So, I am a huge reader of, lover of, and student of poetry and I have, in my wicked youth and childhood, even composed a few poems that I believe do not suck.
But I spend most of my days doing and absorbing not poems but legal writing which, I swear to you, when done well (which is not all that often (Clauses, people. Learn where to put them)), is a thing of beauty and transcendence. There are even a few legal opinions (the things the judge(s) write that say how they decided a case and why they think they are right) that are written in poetry and, if I can ever afford to retire, I'd love to collect them in a slim volume. I've only ever quoted poetry in a brief once, and the quote, a tribute to my father, was from John Milton's Areopagitica: And though all the winds of doctrine were let loose to play on the earth, so Truth be in the field, we do injuriously [to] misdoubt her strength. Let her and Falsehood grapple; who ever knew Truth put to second best in a free and open encounter? (My dad misremembered this in a more poetic, and, thus, better version: "Whoever knew Truth put to second best when scattered to the Four Winds?" I grew up on that. I think Milton never anticipated Fox "News").
Here's a lovely (and short!) article by a federal judge about the relationship between poetry and legal writing. I'll add only this: legal writing is all about, IMHO, expressing exactly what you mean, in such a way that nothing distracts your reader and in such a way that there is zero, absolutely zero, ambiguity about what you mean. Poetry is about expressing exactly what you mean, in such a way that you grab your reader's insides and there is zero, absolutely zero, ambiguity about what you mean, although your words may, and in a good poem quite often do, have layers of meaning. I'm good at one, good at appreciating the other. I've had a v rich life as a result.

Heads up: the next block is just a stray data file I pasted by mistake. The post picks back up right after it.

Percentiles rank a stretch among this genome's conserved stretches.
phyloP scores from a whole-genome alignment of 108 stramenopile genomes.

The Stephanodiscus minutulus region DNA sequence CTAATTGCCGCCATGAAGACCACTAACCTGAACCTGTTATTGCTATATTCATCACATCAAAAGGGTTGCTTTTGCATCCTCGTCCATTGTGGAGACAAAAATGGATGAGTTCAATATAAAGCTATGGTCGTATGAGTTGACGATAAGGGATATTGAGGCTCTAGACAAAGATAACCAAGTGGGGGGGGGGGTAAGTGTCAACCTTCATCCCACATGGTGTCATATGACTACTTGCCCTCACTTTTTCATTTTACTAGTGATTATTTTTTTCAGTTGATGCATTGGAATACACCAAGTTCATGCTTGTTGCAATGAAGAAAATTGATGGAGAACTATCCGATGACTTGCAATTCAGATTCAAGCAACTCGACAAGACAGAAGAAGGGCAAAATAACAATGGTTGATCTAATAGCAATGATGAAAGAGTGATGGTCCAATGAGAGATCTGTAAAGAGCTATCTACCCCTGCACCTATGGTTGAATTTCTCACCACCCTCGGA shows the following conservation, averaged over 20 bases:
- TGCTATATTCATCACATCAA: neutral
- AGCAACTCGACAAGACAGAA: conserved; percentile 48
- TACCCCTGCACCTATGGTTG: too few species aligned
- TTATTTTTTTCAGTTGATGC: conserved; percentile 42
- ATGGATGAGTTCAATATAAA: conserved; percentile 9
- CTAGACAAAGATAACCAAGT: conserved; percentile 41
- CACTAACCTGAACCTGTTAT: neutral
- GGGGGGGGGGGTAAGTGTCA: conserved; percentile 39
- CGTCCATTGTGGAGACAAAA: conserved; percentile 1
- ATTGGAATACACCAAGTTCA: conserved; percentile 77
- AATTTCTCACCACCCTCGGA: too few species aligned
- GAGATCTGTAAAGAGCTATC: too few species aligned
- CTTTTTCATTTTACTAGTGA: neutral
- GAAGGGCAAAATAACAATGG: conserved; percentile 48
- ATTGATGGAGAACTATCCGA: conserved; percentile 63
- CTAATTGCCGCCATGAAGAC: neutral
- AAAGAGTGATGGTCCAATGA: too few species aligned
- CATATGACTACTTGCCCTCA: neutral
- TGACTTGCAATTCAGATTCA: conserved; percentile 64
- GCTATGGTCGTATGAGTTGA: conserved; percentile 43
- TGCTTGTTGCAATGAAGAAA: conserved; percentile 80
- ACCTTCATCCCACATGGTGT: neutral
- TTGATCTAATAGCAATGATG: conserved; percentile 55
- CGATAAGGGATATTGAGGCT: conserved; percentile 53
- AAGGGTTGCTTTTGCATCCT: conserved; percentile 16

(I'm going to be blogging a bit over the next few weeks about people who are talking about poetry. If you don't read poetry, you should likely skip over those posts. My own experience is that you need to read a lot -- no, really, a lot -- of poetry before you try to read, what is obviously "the experience once removed" of people writing about people reading poetry. I've tried to come at poetry from both directions, and I think that actually reading poetry, figuring out what you like, what you don't, what would work for you in a Dark Moon ritual, on the treadmill, in your darkest hour, when your heart overflows, should come a long time before reading about reading about poetry. YMMV.)
I'm a woman, a Witch, a mother, a grandmother, an eco-feminist, a gardener, a reader, a writer, and a priestess of the Great Mother Earth. Hecate appears in the
Homeric Ode to Demeter, which tells of Hades who caught Persophone
"up reluctant on his golden car and bare her away lamenting. . . . But no one, either of the deathless gods or of mortal men, heard her voice, nor yet the olive-trees bearing rich fruit: only tenderhearted Hecate, bright-coiffed, the daughter of Persaeus, heard the girl from her cave . . . ."